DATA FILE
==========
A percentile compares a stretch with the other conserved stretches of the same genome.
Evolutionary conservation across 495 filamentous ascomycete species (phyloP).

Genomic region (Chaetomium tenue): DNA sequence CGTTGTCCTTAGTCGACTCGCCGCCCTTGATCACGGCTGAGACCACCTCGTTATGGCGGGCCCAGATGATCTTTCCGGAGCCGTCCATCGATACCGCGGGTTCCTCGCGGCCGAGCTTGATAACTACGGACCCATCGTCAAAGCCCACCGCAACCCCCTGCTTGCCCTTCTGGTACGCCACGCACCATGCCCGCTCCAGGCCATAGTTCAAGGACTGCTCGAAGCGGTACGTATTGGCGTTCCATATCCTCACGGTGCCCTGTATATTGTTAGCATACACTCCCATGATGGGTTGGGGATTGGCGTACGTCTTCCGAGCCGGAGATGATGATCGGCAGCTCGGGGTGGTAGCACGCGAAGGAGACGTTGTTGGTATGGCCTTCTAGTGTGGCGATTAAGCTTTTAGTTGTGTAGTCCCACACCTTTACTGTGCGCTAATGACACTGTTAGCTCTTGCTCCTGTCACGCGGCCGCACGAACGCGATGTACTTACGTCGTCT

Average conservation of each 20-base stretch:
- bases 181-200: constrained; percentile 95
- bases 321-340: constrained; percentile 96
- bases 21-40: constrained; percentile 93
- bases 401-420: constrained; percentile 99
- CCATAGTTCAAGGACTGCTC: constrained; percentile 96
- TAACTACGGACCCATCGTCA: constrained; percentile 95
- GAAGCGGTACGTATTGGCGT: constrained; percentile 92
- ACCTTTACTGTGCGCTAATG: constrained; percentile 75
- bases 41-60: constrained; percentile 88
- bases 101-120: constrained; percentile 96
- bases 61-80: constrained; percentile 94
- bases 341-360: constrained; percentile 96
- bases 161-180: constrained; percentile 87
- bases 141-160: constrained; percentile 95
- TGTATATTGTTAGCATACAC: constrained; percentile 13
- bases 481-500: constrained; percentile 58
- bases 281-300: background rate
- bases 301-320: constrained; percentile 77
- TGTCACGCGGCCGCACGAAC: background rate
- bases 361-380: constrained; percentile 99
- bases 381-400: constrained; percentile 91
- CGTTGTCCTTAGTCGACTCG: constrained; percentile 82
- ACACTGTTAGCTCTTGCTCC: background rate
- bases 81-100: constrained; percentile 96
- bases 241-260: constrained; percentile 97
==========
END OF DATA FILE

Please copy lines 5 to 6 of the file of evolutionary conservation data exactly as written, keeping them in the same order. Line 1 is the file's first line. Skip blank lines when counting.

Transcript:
- bases 181-200: constrained; percentile 95
- bases 321-340: constrained; percentile 96